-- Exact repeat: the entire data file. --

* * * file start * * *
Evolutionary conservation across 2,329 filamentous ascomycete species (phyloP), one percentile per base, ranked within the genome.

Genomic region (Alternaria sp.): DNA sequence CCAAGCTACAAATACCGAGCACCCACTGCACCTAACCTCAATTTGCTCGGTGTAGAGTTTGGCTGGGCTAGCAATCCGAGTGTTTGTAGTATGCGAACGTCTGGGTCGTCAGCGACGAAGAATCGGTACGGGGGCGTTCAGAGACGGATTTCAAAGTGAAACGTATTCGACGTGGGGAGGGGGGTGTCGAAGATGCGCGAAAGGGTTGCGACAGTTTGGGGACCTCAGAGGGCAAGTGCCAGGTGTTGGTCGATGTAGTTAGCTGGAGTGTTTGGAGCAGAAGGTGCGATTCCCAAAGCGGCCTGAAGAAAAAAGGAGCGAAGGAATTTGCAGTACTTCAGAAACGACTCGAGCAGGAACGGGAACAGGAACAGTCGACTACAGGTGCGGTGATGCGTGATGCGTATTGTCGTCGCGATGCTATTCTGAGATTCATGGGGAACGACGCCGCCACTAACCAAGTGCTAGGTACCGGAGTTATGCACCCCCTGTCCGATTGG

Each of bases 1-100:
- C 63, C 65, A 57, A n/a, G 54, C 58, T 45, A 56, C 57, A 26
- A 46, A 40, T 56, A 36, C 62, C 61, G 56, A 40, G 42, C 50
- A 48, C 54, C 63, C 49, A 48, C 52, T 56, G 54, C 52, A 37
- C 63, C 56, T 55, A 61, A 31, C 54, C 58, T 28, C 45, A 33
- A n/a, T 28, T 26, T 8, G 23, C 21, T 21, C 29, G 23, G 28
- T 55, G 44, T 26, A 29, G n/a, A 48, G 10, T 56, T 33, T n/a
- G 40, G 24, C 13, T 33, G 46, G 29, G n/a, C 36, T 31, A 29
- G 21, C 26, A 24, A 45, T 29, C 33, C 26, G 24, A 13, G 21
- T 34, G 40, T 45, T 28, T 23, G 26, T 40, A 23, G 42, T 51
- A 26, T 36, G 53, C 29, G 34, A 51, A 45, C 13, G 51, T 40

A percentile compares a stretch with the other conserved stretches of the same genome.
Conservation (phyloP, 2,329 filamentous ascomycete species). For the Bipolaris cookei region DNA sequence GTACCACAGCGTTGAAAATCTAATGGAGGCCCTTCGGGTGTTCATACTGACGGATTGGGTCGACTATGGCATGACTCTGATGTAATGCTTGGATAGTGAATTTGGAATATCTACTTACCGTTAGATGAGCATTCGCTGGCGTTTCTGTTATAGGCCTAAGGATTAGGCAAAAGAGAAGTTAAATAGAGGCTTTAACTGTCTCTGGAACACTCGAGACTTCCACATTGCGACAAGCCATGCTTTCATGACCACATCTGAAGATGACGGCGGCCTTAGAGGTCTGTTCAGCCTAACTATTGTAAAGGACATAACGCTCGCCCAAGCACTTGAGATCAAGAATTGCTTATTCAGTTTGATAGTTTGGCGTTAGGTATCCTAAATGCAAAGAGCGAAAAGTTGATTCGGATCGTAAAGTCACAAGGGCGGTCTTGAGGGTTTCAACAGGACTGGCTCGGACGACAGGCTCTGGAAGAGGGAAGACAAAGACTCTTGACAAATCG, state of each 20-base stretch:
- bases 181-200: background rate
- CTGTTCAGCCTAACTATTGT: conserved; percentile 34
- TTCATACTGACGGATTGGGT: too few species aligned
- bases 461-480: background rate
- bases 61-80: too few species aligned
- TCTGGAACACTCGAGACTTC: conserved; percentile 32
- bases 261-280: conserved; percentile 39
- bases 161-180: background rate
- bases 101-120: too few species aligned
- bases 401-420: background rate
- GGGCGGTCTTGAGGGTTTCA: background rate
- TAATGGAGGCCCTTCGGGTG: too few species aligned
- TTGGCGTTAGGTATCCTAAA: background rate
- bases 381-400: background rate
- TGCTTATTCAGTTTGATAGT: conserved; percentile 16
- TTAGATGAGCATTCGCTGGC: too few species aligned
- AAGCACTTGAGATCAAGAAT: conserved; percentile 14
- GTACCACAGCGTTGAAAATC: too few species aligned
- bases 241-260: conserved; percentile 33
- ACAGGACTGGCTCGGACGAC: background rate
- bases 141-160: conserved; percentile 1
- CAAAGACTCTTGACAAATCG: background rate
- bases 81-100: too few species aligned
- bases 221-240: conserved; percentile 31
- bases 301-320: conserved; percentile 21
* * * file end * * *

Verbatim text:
Evolutionary conservation across 2,329 filamentous ascomycete species (phyloP), one percentile per base, ranked within the genome.

Genomic region (Alternaria sp.): DNA sequence CCAAGCTACAAATACCGAGCACCCACTGCACCTAACCTCAATTTGCTCGGTGTAGAGTTTGGCTGGGCTAGCAATCCGAGTGTTTGTAGTATGCGAACGTCTGGGTCGTCAGCGACGAAGAATCGGTACGGGGGCGTTCAGAGACGGATTTCAAAGTGAAACGTATTCGACGTGGGGAGGGGGGTGTCGAAGATGCGCGAAAGGGTTGCGACAGTTTGGGGACCTCAGAGGGCAAGTGCCAGGTGTTGGTCGATGTAGTTAGCTGGAGTGTTTGGAGCAGAAGGTGCGATTCCCAAAGCGGCCTGAAGAAAAAAGGAGCGAAGGAATTTGCAGTACTTCAGAAACGACTCGAGCAGGAACGGGAACAGGAACAGTCGACTACAGGTGCGGTGATGCGTGATGCGTATTGTCGTCGCGATGCTATTCTGAGATTCATGGGGAACGACGCCGCCACTAACCAAGTGCTAGGTACCGGAGTTATGCACCCCCTGTCCGATTGG

Each of bases 1-100:
- C 63, C 65, A 57, A n/a, G 54, C 58, T 45, A 56, C 57, A 26
- A 46, A 40, T 56, A 36, C 62, C 61, G 56, A 40, G 42, C 50
- A 48, C 54, C 63, C 49, A 48, C 52, T 56, G 54, C 52, A 37
- C 63, C 56, T 55, A 61, A 31, C 54, C 58, T 28, C 45, A 33
- A n/a, T 28, T 26, T 8, G 23, C 21, T 21, C 29, G 23, G 28
- T 55, G 44, T 26, A 29, G n/a, A 48, G 10, T 56, T 33, T n/a
- G 40, G 24, C 13, T 33, G 46, G 29, G n/a, C 36, T 31, A 29
- G 21, C 26, A 24, A 45, T 29, C 33, C 26, G 24, A 13, G 21
- T 34, G 40, T 45, T 28, T 23, G 26, T 40, A 23, G 42, T 51
- A 26, T 36, G 53, C 29, G 34, A 51, A 45, C 13, G 51, T 40

A percentile compares a stretch with the other conserved stretches of the same genome.
Conservation (phyloP, 2,329 filamentous ascomycete species). For the Bipolaris cookei region DNA sequence GTACCACAGCGTTGAAAATCTAATGGAGGCCCTTCGGGTGTTCATACTGACGGATTGGGTCGACTATGGCATGACTCTGATGTAATGCTTGGATAGTGAATTTGGAATATCTACTTACCGTTAGATGAGCATTCGCTGGCGTTTCTGTTATAGGCCTAAGGATTAGGCAAAAGAGAAGTTAAATAGAGGCTTTAACTGTCTCTGGAACACTCGAGACTTCCACATTGCGACAAGCCATGCTTTCATGACCACATCTGAAGATGACGGCGGCCTTAGAGGTCTGTTCAGCCTAACTATTGTAAAGGACATAACGCTCGCCCAAGCACTTGAGATCAAGAATTGCTTATTCAGTTTGATAGTTTGGCGTTAGGTATCCTAAATGCAAAGAGCGAAAAGTTGATTCGGATCGTAAAGTCACAAGGGCGGTCTTGAGGGTTTCAACAGGACTGGCTCGGACGACAGGCTCTGGAAGAGGGAAGACAAAGACTCTTGACAAATCG, state of each 20-base stretch:
- bases 181-200: background rate
- CTGTTCAGCCTAACTATTGT: conserved; percentile 34
- TTCATACTGACGGATTGGGT: too few species aligned
- bases 461-480: background rate
- bases 61-80: too few species aligned
- TCTGGAACACTCGAGACTTC: conserved; percentile 32
- bases 261-280: conserved; percentile 39
- bases 161-180: background rate
- bases 101-120: too few species aligned
- bases 401-420: background rate
- GGGCGGTCTTGAGGGTTTCA: background rate
- TAATGGAGGCCCTTCGGGTG: too few species aligned
- TTGGCGTTAGGTATCCTAAA: background rate
- bases 381-400: background rate
- TGCTTATTCAGTTTGATAGT: conserved; percentile 16
- TTAGATGAGCATTCGCTGGC: too few species aligned
- AAGCACTTGAGATCAAGAAT: conserved; percentile 14
- GTACCACAGCGTTGAAAATC: too few species aligned
- bases 241-260: conserved; percentile 33
- ACAGGACTGGCTCGGACGAC: background rate
- bases 141-160: conserved; percentile 1
- CAAAGACTCTTGACAAATCG: background rate
- bases 81-100: too few species aligned
- bases 221-240: conserved; percentile 31
- bases 301-320: conserved; percentile 21